Canadian human rights commissions and tribunals are under fire from many quarters these days. Anyone who wonders whether this is just or fair need only read Ezra Levant’s bestseller, Shakedown: How Our Government Is Undermining Democracy In The Name Of Human Rights.
Now—after rejecting recommendations made in a report by Prof. Richard Moon who her own organization commissioned for $50,000, and instead submitting a self-serving report of her own to parliament—Jennifer Lynch, chief commissioner of the Canadian Human Rights Commission (CHRC), apparently, has decided to go on the offense. And the results are not pretty.
The thrust of her rebuttal seems to be to ignore valid points raised in dozens of articles in the mainstream media and zero in on the most derisive phrases used by her critics.
Ms. Lynch gave a speech on Monday at the Canadian Association of Statutory Human Rights Agencies (CASHRA) 2009 Annual Conference. Here are excerpts:
The debate moved to one of discrediting Commissions’ processes, professionalism and staff. Much of what was written was inaccurate, unfair, and at times scary:
Articles described human rights commissions and their employees in this way:
- ‘human rights racket’
- ‘welcome to the whaky world of Canadian human rights.’
- ‘...(i)t sounds like a fetish club for servants of the Crown’
- ‘a secretive and decadent institution’
In addition to this mounting discredit for our institution:
- blogs worked to destroy our investigators and litigators’ reputations and credibility with untrue accusations;
- groundless complaints were lodged with the law societies; and
- a Commission employee’s life was threatened.
Some human rights experts tried to respond and correct this misinformation. One human rights expert who wrote a letter to a major daily paper faced an accusation in a response letter by a journalist the next day asking, ‘is (name of person) a drunken ”pedophile?’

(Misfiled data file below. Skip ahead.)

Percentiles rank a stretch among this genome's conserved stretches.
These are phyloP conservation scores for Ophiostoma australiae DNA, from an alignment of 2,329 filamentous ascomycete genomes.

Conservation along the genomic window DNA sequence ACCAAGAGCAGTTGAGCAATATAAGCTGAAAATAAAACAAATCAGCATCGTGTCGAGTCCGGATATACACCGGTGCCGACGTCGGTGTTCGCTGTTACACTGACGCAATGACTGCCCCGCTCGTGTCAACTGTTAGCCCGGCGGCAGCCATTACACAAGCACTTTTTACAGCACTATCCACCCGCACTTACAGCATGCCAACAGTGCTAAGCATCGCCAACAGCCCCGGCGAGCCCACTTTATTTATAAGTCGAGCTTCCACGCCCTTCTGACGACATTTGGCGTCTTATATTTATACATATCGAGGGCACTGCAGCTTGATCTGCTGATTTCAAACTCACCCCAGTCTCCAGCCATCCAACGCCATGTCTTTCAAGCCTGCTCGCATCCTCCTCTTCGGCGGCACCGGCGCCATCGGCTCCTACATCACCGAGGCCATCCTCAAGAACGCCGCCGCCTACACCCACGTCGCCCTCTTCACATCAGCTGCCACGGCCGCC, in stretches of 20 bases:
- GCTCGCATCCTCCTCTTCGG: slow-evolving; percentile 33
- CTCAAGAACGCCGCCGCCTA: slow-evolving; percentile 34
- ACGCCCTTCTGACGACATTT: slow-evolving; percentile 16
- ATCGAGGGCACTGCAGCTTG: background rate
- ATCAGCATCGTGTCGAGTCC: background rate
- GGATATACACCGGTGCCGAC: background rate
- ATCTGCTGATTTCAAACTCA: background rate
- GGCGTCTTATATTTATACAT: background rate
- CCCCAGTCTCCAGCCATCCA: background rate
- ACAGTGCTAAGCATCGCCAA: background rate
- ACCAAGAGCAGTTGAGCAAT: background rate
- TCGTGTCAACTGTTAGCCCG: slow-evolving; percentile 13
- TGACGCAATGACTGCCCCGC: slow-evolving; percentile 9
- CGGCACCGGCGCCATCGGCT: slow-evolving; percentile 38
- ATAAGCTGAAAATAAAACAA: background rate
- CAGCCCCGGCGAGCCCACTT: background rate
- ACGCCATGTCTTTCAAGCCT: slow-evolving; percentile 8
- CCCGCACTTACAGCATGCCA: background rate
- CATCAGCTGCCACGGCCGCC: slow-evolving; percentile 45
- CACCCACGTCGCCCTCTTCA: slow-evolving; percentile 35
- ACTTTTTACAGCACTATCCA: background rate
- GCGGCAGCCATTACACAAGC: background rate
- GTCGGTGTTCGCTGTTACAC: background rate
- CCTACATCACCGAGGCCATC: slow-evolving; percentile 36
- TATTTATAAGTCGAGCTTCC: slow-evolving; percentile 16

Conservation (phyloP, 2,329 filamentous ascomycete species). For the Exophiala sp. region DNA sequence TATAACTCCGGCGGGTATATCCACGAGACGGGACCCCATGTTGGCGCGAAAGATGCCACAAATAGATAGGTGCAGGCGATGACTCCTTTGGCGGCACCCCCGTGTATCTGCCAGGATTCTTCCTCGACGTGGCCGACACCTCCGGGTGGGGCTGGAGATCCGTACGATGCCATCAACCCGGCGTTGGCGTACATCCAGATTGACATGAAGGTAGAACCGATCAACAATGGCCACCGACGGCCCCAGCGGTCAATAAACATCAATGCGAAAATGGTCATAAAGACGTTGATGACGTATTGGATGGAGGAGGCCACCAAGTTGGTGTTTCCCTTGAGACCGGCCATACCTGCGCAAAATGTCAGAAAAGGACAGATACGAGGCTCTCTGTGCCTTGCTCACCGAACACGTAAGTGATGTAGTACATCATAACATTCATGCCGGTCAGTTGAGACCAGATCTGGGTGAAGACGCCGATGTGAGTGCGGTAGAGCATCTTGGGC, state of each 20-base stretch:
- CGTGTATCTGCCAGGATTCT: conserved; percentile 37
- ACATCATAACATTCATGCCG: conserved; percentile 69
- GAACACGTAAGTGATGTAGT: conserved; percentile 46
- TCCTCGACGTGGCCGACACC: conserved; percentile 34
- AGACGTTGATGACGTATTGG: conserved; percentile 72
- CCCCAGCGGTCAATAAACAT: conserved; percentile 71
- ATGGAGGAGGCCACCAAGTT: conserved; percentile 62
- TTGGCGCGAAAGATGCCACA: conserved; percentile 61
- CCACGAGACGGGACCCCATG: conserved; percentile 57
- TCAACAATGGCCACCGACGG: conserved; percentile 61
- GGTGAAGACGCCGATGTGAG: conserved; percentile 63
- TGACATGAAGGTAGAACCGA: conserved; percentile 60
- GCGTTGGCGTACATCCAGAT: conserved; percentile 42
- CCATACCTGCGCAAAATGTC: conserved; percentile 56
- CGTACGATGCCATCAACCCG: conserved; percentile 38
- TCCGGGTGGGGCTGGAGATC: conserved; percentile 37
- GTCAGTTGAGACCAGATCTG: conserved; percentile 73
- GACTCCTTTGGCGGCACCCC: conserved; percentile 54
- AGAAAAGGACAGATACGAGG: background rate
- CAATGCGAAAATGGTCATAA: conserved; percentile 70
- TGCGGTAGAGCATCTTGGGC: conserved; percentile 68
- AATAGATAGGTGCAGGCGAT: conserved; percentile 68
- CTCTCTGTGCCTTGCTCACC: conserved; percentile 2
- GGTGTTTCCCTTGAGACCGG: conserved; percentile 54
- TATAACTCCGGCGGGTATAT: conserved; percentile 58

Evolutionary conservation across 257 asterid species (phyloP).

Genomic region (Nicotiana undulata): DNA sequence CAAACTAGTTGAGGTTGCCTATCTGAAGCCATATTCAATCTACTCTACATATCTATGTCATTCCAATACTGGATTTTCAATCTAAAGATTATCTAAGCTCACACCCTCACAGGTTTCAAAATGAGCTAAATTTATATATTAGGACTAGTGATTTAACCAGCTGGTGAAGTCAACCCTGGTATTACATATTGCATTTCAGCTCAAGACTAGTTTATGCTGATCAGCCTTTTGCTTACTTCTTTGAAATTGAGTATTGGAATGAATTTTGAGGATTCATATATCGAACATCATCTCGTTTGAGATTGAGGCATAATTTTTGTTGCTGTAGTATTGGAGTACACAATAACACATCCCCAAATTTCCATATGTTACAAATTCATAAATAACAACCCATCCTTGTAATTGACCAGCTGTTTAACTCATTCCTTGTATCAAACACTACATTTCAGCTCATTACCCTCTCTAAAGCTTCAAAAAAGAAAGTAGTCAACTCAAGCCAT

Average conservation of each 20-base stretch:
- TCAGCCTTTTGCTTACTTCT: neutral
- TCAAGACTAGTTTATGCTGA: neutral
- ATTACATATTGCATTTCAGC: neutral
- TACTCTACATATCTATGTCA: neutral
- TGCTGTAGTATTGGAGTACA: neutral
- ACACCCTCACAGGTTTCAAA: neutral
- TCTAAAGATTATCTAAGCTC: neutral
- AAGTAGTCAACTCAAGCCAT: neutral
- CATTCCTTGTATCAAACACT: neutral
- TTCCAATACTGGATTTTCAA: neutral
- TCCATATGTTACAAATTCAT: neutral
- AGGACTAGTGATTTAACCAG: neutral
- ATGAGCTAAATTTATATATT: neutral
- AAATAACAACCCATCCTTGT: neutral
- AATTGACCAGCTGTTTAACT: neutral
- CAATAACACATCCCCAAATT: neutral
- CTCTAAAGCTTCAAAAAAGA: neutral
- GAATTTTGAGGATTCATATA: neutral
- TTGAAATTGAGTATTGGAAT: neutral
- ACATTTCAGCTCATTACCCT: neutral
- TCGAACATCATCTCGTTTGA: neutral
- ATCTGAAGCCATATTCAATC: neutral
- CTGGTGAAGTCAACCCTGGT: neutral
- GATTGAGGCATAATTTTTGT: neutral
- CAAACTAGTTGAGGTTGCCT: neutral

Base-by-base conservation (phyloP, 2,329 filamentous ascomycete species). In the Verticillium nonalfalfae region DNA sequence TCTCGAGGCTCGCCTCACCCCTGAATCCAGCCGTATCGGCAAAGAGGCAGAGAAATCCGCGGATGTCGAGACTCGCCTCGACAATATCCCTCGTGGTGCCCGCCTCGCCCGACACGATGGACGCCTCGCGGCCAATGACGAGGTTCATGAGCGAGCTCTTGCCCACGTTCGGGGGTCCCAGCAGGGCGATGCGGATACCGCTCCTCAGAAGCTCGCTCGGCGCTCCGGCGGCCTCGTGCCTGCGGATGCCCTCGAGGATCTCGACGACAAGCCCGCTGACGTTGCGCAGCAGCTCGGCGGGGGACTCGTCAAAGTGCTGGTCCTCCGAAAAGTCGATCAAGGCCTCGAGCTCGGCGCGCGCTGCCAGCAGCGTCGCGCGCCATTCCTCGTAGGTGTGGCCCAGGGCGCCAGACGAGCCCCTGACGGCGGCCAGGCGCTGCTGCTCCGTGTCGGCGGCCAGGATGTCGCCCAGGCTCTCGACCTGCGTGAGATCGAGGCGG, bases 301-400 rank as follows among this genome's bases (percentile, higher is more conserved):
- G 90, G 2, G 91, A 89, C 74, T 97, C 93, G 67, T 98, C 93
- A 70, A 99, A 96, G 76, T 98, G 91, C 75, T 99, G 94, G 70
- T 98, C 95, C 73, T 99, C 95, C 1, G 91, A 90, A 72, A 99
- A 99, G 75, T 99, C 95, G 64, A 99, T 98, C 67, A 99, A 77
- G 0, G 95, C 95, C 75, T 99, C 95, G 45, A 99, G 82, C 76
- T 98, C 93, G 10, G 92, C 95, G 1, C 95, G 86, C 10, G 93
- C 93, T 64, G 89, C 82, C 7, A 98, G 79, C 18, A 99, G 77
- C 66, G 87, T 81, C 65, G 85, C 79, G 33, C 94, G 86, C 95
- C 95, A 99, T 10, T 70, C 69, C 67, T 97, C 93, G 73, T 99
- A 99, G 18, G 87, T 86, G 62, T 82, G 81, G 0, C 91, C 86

We should not be surprised at her tactics, of course, because, in the view of the CHRC, comments that hurt ones feelings are tantamount to criminal offences. You can read her sophomoric screed here, however, I should warn you it is filled with vindictive sounding charges against the mainstream media, and almost devoid of any “context” or actual proof that the statements and personal attacks were false.
There is one element of Ms. Lynch’s recent report to parliament that I find especially bothering: it suggests that truth as a defence in cases of so-called “hate speech” be removed from the Criminal Code. Should she and her agency get their way, Canadians would lose the section that protects anyone who is telling the truth, or believes what he or she was saying to be true. Here is the section as it currently stands:
Section 319(3) of the the Criminal Code identifies acceptable defences as follows: No person shall be convicted of an offence under subsection (2)
(a) if he establishes that the statements communicated were true;
(b) if, in good faith, he expressed or attempted to establish by argument an opinion on a religious subject;
(c) if the statements were relevant to any subject of public interest, the discussion of which was for the public benefit, and if on reasonable grounds he believed them to be true; or
(d) if, in good faith, he intended to point out, for the purpose of removal, matters producing or tending to produce feelings of hatred toward an identifiable group in Canada.
This is a vitally important section of the Criminal Code. So long as we Canadians insist on identifying certain types of so-called “hate speech” as criminal offences, we need this defence. Telling the truth should not be a crime, regardless of its offensiveness.
As to Ms. Lynch’s assertions that “blogs worked to destroy our [CHRC] investigators and litigators’ reputations and credibility with untrue accusations…”, I submit that those in charge of these commissions—like Jennifer Lynch in Ottawa and Barbara Hall in Ontario—are the ones who are destroying their own credibility.
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© 2009 Russell G. Campbell
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